I forget if I ever really explained this in the beginning, but in Ghana you ALWAYS have to offer your food to everyone before you begin. For example, if a teacher brings some rice and beans to school in the morning, when they open it they will always say “Austin, you are invited” before beginning to eat. The funny examples arise in certain places like the internet café. It is by no means a café with food, just some computers in a tiny room. I’ll be sitting there with headphones and staring into this computer screen, when the person next to me is opening some food they brought in and taps me and tells me I am invited. Also, it’s always eaten with hands, so if indeed you do want to join, you are both digging in with your hands. It’s fun in a way, but I respectfully decline the offer the majority of the time.

It’s safe to say that I’m now a “regular” at certain places. Even at this internet café an hour north in the capital city of the Upper East, the person who works there knows me and commented how it’d been a few weeks since I had come last. At my Gbimsi market, I stand out like a polar bear amongst grizzlies and everyone sees me anyway, so being a regular isn’t that special there. But at the larger Walewale market, I return faithfully to my bread lady, veggies lady, and others and the welcome me with a big smile and we chat small, small. Feels good.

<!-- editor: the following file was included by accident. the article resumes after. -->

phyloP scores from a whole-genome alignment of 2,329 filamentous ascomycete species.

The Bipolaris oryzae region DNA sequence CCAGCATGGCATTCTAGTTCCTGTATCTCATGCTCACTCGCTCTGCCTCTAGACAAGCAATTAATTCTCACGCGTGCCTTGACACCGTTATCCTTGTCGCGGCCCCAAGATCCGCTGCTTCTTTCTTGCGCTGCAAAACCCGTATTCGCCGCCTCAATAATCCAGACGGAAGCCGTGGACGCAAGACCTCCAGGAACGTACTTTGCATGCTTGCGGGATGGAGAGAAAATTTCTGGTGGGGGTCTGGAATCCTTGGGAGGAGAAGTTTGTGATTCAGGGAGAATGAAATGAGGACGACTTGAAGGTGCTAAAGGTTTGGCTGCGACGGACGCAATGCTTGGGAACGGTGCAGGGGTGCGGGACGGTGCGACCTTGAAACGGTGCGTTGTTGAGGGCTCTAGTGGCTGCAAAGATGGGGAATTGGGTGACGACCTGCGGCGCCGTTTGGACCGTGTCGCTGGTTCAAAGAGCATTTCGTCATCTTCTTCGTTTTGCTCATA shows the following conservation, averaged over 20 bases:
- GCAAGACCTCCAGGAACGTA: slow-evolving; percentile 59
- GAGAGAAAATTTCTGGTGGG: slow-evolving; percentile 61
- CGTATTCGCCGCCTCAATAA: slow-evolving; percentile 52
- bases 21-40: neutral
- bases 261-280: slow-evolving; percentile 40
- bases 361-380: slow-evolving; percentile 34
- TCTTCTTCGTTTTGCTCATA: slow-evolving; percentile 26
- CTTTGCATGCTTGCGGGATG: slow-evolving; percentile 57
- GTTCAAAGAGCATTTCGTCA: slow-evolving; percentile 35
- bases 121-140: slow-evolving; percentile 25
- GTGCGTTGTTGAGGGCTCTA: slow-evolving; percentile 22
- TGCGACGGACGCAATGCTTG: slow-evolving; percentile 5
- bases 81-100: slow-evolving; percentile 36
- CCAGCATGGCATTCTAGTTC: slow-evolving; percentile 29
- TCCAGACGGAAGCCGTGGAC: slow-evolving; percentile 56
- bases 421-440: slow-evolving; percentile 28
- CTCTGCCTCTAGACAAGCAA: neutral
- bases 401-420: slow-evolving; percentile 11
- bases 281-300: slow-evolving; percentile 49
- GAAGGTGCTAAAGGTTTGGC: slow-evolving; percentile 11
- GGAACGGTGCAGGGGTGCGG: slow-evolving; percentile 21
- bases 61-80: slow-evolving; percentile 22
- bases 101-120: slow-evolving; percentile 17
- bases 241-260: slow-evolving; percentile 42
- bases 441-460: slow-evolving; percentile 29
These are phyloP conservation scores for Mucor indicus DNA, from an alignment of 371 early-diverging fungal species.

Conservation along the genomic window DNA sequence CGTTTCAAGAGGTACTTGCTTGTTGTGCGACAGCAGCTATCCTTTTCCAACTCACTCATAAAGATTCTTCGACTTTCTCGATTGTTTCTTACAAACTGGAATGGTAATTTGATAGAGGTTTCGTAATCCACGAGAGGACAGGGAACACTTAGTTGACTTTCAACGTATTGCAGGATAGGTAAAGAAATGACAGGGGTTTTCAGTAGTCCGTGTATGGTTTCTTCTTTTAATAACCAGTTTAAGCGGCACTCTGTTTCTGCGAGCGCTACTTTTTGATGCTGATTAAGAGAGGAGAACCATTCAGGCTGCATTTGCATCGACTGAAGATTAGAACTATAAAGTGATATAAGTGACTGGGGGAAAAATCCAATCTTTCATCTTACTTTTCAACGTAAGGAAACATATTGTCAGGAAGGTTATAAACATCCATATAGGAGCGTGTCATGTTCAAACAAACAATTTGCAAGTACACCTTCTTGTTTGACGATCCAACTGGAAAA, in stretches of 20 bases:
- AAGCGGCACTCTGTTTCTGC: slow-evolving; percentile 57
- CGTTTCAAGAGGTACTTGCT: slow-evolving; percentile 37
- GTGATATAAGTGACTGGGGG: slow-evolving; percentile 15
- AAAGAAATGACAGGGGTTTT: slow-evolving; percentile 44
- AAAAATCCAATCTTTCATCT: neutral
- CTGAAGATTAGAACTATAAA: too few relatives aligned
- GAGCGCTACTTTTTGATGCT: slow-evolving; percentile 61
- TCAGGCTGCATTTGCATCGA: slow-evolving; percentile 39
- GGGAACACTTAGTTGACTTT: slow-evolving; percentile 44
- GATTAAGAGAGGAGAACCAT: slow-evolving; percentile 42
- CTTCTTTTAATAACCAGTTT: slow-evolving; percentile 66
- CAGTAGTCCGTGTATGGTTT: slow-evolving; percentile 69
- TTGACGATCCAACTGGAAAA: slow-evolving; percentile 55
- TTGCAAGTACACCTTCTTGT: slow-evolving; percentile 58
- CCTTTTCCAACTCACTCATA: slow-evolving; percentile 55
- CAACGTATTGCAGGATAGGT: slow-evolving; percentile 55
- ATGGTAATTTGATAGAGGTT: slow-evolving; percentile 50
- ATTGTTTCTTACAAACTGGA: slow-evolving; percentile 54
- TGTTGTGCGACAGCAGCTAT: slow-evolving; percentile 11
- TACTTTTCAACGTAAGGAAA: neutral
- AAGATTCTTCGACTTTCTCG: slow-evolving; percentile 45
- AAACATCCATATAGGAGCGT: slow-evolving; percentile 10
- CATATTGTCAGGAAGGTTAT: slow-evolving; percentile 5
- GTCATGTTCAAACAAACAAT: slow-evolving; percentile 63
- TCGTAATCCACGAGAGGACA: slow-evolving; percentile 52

As I said before, the leaves are brown and falling, and all the tall green grass and growth is dying or dead and brown. The maize and other crops are now harvested, and the landscape is becoming a brown, barren scene. And there is constantly a haze now as the winds are blowing the dust and sand around.

2 comments:

  1. Hi Austin! I bet those kids love you!! It's probably such a nice reprieve for them from the strictness of the others. As you can imagine, Marion is all brown and dead as well, and most all of the farms have been harvested. Circle of life here. Hope you are feeling better and I hope you have a wonderful Thanksgiving!

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  2. Hi Austin, I know your Grandmother she gave me your blog address. Please be careful about the political events where you are. My husband and I will keep up with your adventures. Be safe. JOANN & JOE JIVIDEN